to May 25th and the referendum on whether to repeal the pro-life 8th amendment to the Irish constitution which gives equal right to life to mother and child in Ireland. Today the parliament passed the second stage of its abortion proposals.
Yesterday we discussed Sr. Briege McKenna’s appeal for Masses to be said privately or publicly in parishes in reparation for Ireland’s turning from God and for protection of the 8th amendment. Please consider getting Masses said locally or through this link to ACN:
http://www.acnireland.org/masses or call 01 837 7516.
Alternatively can you with other parishioners organise one or more Masses / half-days or days of prayer?
Down Syndrome Advocacy Groups….Fight.
Yesterday the 21st of March, was world Down Syndrome day. At the end of January this year,a controversy erupted in Ireland over images of Down syndrome children or adults being used in the debate on abortion. Not images of aborted Down syndrome babies to clarify. But images of Down syndrome people who live their lives like the rest of us.
The call to refrain from using these images came from the advocacy group Down syndrome Ireland. This was surprising at one level. They said:
“This is very disrespectful to both children and adults with Down syndrome and their families. It is also causing a lot of stress to parents. People with Down syndrome should not be used as an argument for either side of this debate.Down Syndrome Ireland believes that it is up to each individual to make their own decision about which way to vote in the upcoming referendum.
We are respectfully asking both sides of the campaign debate, all political parties and any other interested groups to stop exploiting children and adults with Down syndrome to promote their campaign views.
We would also like to remind campaigners on both sides of the debate that people with Down syndrome listen to the news and read media articles, including social media content. We ask that the tone of the debate is respectful towards all people with disabilities.”
9/10 Down syndrome babies diagnosed in utero are aborted in the UK. 98% in Denmark and 100% in Iceland. Michael O’ Dowd of the group ‘Disability voices for life’, said that they would not be silenced. He said: “People with Down Syndrome, people with disabilities are very much to the forefront of terminations that are taking place across Europe.It seems to me that Europe is almost sleepwalking into a situation where people with Down’s Syndrome will no longer be visible.” Michael continued:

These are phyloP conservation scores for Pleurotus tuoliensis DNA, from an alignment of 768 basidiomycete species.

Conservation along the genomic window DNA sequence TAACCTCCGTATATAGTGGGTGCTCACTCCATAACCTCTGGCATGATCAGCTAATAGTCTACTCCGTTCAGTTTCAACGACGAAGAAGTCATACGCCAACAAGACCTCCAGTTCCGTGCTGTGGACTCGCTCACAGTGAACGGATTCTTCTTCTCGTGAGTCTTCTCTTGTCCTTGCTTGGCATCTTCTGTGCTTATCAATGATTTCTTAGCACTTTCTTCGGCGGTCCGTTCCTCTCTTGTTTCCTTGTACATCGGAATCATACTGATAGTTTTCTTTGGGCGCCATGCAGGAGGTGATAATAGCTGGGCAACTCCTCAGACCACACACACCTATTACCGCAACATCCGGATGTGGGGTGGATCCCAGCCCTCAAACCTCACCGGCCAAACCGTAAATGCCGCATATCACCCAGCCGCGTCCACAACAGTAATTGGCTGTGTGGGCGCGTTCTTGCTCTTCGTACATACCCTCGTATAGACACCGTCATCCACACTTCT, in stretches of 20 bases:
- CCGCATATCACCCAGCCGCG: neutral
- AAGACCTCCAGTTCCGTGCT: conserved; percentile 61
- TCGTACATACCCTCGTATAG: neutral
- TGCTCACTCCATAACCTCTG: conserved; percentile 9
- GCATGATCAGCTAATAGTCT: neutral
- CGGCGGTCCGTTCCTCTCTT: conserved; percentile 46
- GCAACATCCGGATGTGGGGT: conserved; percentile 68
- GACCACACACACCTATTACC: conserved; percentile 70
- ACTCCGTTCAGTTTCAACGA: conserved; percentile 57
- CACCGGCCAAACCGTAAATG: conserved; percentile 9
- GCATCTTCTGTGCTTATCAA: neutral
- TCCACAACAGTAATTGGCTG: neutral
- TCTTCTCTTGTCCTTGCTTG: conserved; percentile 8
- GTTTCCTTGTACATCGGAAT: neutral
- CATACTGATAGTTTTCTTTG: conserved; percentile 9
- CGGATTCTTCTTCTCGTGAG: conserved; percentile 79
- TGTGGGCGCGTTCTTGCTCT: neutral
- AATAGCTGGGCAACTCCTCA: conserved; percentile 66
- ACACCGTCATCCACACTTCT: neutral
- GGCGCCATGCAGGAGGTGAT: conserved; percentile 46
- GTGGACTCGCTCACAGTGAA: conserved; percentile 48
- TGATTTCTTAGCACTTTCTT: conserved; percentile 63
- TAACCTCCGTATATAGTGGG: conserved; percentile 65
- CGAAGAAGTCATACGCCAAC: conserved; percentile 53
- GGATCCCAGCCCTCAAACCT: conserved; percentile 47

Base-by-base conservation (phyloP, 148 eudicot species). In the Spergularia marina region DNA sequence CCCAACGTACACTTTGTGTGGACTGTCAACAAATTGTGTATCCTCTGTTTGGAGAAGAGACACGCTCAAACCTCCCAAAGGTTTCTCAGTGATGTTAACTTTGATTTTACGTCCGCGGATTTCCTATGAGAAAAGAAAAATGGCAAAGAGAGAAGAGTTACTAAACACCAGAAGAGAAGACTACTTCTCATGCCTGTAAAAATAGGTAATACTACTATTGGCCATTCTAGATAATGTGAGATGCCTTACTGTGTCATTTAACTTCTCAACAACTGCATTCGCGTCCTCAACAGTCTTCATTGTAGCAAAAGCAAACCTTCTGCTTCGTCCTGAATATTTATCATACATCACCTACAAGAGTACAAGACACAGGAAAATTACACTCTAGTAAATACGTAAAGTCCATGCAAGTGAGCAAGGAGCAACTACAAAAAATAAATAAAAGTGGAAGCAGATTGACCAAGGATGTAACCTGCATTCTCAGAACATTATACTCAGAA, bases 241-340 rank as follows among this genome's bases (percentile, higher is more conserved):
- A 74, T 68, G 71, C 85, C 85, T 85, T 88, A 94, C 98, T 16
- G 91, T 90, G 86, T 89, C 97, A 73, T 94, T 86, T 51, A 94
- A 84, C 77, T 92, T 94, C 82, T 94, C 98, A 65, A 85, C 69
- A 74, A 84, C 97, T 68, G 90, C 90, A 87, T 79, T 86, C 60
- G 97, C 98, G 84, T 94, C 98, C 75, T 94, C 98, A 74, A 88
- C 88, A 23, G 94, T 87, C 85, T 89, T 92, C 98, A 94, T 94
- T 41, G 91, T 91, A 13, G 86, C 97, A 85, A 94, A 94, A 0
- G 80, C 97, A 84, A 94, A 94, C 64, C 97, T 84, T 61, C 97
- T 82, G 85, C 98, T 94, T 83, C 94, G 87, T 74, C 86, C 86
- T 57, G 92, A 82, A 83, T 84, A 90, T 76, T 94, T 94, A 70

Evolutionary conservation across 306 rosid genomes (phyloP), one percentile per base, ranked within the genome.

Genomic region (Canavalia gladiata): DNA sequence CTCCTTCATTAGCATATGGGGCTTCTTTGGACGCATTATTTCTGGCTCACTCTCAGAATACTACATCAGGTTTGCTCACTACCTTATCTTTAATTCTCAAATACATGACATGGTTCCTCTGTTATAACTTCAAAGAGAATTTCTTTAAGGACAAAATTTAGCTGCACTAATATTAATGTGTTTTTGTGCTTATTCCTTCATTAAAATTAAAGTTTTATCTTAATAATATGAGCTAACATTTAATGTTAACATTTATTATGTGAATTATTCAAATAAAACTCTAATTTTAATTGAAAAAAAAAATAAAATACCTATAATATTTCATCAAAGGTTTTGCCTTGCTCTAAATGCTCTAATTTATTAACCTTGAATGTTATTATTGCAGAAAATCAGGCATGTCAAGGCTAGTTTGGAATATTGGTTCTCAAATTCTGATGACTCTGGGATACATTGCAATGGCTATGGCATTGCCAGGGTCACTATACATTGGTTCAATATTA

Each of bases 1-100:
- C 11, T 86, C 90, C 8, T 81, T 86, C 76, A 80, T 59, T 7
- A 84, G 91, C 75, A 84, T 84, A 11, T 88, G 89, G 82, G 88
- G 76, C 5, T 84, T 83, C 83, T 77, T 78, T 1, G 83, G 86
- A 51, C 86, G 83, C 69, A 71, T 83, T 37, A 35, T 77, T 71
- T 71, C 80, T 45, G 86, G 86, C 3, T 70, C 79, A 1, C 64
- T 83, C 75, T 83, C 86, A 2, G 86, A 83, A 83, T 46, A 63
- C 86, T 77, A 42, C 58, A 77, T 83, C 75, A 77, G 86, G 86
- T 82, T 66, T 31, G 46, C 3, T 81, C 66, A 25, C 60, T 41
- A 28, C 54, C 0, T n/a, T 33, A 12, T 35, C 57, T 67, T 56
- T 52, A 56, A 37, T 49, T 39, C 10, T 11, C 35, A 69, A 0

“The campaign against us has been quite disturbing. During the debate in the Citizen’s assembly, I heard no voices challenging that recommendation or talking about how upset they were then. The Oireachteas committee (the cross-party health committee whose task was to study the recommendations of the citizen’s assembly and make their own recommendations on behalf of the Irish government) happily spoke about disability without inviting any representative organization in to counter the negative stereotypes that were being portrayed. Yet now when we as parents dare to challenge the real probability regarding termination of lives of people with disabilities we hear objections.”
The call by Down Syndrome Ireland to keep Downs out of the debate is ironic in that if Down’s does end up being screened out here through abortions, they will cease to exist. But maybe that’s too long term for them to be concerned about either from the point of view of their own jobs or the future of the Irish Down Syndrome community.
While it is understandable ‘Down Syndrome Ireland’ might worry about uncomfortable conversations emerging if Irish citizens with Down syndrome see and question why it’s a hot topic, it is noteworthy that they stayed silent when the citizen’s assembly, voted to permit abortion of Down’s babies diagnosed in utero to 22 weeks. The oireachtais / cross-party parliamentary committee later stated that there would be no specific ground for non-fatally disabled babies being aborted which pro choice activists are quoting left, right and centre to reassure the Irish that Down’s babies would be safe under this proposed legislation. But significantly no ban on Down’s babies being aborted will exist either…So does that matter?
Again, it cannot be overstated: 9/10 Down syndrome babies diagnosed in utero are aborted in the UK. 98% in Denmark and 100% in Iceland, 77% in France, 67% in the USA. And that is before the phenomenon of NIPT goes main-stream across the western world. NIPT or non-invasive pre-natal testing, is a simple screening blood test that predicts Down’s syndrome with 99% accuracy. It’s expensive and available privately in most countries, but the transition to a standard part of public health care is happening in some countries and the trend is one way.
At present, in Germany where there is no ground for abortion of non-fatal disabilities but no ban either (as is being proposed in Ireland) again, 9/10 Down’s babies diagnosed in utero, the vast majority of cases, after 12 weeks of pregnancy, are aborted but under the mental health risk ground. Just like the mental health risk ground being proposed here for abortions after 12 weeks and with no upper limit in law.
For a look at how Down’s babies are being screened out of the Icelandic population entirely, look at this CBSnews report: